We refer to Jack and Elbert by their first names solely to distinguish between father and son and intend no disrespect thereby.

On May 2, 2012, Newman and LAmade signed a representation agreement (agreement) defining the following pertinent terms under which Newman would market and sell LAmade's fashion apparel line: (1) "for all regular priced specialty store sales generated by" Newman, she would receive a 10 percent commission; (2) Newman would be the designated specialty store representative for LAmade in Northern California, Washington, Oregon, Idaho, Wyoming, North Dakota, South Dakota, and Alaska; (3) commissions would be based on net invoice totals; (4) LAmade would pay Newman a $500 monthly fee to cover travel expenses; (5) Newman would provide LAmade with a monthly travel report; (6) LAmade would cover the costs of all agreed upon regional tradeshows, excluding travel and accommodations; and (7) Newman's annual sales target for her territory would be $1 million.

The agreement was silent as to what commission Newman would receive for discounted sales or sales to stores other than "specialty" stores, an issue that would be hotly contested at trial.

Newman alleged LAmade modified her contract four months later in an email to provide her with a 2 percent bonus commission on all annual sales beyond the $1 million level.

Newman asserted that she successfully established hundreds of new accounts as an independent sales representative for LAmade, including accounts with Stitch Fix and an "even better relationship" with Zappos, a Nevada-based company. Nonetheless, Newman contended LAmade never properly compensated her according to her two-tiered commission rate. She further alleged that, while LAmade did pay her the $500 contractual monthly payment for travel expenses, the company did not reimburse her for all excess travel costs or regional tradeshow fees.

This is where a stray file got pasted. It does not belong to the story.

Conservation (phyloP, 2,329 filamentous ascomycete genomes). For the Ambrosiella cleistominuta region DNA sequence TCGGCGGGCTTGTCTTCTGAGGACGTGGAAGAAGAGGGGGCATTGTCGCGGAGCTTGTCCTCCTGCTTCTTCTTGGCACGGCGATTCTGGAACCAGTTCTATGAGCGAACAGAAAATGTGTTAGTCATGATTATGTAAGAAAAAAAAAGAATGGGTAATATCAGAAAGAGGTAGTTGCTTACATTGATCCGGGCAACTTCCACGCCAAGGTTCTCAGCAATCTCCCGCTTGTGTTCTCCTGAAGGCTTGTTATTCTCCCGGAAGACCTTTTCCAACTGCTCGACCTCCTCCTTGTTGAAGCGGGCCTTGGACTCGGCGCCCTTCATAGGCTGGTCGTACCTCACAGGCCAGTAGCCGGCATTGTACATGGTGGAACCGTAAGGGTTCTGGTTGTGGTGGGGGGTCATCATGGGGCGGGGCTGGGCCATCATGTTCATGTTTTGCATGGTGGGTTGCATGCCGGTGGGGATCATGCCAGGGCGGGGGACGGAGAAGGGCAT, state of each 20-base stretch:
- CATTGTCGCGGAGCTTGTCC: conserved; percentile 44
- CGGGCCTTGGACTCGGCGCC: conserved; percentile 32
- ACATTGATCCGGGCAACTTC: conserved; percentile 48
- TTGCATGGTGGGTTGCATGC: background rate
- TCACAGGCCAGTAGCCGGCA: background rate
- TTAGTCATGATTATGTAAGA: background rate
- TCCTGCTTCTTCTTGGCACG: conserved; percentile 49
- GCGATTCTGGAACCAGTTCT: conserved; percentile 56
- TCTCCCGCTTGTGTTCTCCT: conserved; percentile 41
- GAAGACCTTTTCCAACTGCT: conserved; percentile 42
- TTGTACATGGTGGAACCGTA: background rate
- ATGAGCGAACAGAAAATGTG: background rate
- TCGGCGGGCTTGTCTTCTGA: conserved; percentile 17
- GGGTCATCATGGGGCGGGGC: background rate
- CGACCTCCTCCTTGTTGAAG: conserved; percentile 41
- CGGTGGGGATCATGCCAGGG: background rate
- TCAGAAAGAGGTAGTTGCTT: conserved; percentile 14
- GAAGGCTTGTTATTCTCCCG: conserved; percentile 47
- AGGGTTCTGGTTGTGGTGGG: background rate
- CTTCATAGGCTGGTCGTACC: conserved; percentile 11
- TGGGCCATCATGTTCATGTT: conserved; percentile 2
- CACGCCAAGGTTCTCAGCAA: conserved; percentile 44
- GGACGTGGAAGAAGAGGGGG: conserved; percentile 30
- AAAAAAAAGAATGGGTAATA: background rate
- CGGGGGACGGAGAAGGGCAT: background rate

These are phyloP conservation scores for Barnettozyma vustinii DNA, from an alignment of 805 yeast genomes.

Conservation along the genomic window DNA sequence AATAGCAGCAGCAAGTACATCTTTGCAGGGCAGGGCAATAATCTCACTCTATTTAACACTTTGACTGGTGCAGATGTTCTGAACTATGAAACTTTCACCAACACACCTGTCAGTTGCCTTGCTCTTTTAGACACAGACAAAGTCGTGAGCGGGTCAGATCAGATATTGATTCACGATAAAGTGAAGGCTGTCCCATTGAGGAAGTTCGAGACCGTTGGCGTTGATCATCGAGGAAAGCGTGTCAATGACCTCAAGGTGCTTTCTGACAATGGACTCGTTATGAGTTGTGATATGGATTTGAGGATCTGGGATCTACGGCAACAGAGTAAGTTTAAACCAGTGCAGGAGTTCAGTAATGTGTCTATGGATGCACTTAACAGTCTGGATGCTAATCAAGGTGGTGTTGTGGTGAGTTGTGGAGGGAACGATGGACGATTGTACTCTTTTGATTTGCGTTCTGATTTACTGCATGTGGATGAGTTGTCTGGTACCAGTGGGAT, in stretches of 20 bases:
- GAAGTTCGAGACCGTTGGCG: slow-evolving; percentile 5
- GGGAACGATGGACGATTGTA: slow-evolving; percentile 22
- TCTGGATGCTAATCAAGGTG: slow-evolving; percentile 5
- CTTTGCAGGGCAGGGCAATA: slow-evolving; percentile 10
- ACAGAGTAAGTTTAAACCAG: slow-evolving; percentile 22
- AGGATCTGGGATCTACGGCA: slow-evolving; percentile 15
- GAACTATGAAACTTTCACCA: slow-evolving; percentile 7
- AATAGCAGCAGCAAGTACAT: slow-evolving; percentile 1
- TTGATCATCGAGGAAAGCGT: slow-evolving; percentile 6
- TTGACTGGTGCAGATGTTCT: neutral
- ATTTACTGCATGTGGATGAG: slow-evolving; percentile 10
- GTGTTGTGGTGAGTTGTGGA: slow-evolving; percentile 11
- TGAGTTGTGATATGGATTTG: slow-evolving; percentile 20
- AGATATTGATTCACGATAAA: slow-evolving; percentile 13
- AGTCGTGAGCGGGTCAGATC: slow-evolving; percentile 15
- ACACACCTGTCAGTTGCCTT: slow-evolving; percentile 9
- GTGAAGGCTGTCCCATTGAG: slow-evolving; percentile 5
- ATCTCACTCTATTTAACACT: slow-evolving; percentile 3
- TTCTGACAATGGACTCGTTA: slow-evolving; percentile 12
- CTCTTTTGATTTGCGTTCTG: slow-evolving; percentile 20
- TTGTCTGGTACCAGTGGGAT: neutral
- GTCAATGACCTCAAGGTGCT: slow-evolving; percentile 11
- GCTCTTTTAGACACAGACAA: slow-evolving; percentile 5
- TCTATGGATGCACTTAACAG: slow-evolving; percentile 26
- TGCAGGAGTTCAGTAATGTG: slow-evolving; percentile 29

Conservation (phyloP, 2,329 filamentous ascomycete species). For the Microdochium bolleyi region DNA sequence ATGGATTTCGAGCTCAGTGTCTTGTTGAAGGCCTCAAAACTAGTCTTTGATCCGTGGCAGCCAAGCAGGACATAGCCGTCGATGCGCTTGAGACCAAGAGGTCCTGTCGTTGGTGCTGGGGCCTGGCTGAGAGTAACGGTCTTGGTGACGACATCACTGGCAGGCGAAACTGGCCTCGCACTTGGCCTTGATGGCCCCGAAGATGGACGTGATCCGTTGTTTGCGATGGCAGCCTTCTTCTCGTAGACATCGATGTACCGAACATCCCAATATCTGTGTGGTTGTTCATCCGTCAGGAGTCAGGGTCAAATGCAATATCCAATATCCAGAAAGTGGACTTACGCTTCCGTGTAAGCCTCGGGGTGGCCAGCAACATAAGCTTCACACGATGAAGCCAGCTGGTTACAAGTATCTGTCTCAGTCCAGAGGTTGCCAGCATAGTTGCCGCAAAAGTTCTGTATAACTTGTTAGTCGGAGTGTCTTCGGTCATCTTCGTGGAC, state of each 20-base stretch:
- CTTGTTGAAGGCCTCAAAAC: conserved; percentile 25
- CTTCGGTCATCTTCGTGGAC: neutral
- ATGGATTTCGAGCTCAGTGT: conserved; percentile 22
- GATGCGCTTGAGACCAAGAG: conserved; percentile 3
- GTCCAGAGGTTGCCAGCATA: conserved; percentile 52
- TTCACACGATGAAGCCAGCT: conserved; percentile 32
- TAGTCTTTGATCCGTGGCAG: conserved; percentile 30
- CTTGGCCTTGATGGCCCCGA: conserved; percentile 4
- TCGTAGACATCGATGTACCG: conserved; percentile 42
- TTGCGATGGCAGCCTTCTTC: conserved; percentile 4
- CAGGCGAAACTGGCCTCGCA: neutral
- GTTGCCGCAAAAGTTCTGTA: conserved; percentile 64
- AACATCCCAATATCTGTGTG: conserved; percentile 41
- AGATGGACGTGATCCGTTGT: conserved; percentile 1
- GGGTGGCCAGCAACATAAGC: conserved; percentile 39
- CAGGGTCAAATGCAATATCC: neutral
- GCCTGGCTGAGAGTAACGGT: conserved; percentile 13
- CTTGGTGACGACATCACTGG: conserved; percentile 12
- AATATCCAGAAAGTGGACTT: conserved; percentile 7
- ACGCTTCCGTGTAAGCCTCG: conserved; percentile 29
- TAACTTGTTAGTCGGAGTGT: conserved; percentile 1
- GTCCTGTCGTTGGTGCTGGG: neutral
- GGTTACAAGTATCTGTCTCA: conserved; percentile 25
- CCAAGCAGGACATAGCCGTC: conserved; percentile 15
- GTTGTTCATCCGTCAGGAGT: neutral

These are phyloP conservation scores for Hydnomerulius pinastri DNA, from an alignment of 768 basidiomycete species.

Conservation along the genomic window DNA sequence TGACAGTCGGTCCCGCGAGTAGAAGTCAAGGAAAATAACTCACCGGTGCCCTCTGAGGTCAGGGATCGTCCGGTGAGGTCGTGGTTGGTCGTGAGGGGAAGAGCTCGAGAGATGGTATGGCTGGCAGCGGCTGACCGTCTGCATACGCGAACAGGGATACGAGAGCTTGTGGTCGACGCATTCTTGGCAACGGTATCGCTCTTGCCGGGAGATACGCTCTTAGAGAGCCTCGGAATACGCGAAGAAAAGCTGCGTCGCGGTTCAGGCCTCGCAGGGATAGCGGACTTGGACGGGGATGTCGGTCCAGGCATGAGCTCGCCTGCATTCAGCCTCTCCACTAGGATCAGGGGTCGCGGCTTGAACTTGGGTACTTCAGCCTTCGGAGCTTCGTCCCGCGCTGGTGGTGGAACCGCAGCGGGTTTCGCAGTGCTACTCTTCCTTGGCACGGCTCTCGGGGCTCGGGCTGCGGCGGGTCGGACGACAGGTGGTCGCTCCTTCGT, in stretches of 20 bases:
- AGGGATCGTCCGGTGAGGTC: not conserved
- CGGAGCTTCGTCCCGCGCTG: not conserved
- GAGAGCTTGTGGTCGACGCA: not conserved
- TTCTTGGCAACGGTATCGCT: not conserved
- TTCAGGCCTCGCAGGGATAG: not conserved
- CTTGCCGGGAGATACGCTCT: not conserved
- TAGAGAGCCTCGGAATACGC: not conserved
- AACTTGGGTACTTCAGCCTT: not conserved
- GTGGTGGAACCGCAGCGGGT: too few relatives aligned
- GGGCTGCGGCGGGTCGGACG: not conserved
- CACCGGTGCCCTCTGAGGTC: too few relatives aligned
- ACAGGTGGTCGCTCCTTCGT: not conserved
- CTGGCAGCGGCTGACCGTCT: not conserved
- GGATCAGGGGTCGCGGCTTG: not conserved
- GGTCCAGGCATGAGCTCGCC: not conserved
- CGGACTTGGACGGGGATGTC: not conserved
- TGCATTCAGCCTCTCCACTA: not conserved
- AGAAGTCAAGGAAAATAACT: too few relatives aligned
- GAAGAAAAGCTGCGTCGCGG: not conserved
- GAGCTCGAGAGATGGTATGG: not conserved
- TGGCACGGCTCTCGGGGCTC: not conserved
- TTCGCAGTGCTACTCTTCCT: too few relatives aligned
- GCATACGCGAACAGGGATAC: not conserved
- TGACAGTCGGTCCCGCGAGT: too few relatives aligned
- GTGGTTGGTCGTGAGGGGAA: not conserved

LAmade terminated Newman's employment on March 20, 2015.

B. The Complaint

In April of the following year, Newman filed a complaint against LAmade, Jack, and Elbert alleging causes of action for breach of contract, common counts, fraud and deceit, promissory estoppel, conversion, intentional and negligent infliction of emotional distress, breach of the implied covenant of good faith and fair dealing, and unjust enrichment/misappropriation.

C. The Cross Action

On October 7, 2016, LAmade, Jack, and Elbert filed a cross-complaint against Newman and her company, Brittanie Newman, Inc., as well as Newman's husband, Brett Malkin, for breach of contract, fraud, intentional interference with contractual relations, intentional and negligent interference with prospective economic relations, and intentional infliction of emotional distress.

Following a series of demurrers, LAmade's operative second amended cross-complaint, filed on November 21, 2017, asserted claims by LAmade, only, against Newman, only, for breach of contract, intentional interference with contractual relations, and negligent interference with prospective economic relations.

LAmade alleged that, despite the fact it regularly made monthly travel reimbursement payments to Newman in accordance with the agreement, Newman breached her obligation to provide monthly travel reports to the company. LAmade further contended that Newman forced LAmade to pay both Newman and Puthawala a 3 percent commission on the Nevada-based Zappos account—which, by contractual territory, belonged solely to Puthawala—causing Puthawala to become upset and terminate her relationship with LAmade. LAmade also asserted Newman interfered with Puthawala's ability to display LAmade's goods at its showroom.

D. Motion for Leave to Add a Claim Under the Act

Meanwhile, according to his own declaration, Newman's attorney discovered "for the first time" on September 26, 2017 that Newman was "entitled to the protections of" the Act. Newman sought leave to amend her complaint to add a claim under the Act, which LAmade did not oppose. Thus, Newman's operative second amended complaint, filed on November 17, 2017, asserted the prior existing claims for breach of contract, common counts, promissory estoppel, and breach of the implied covenant of good faith and fair dealing, and added for the first time a claim for violation of the Act.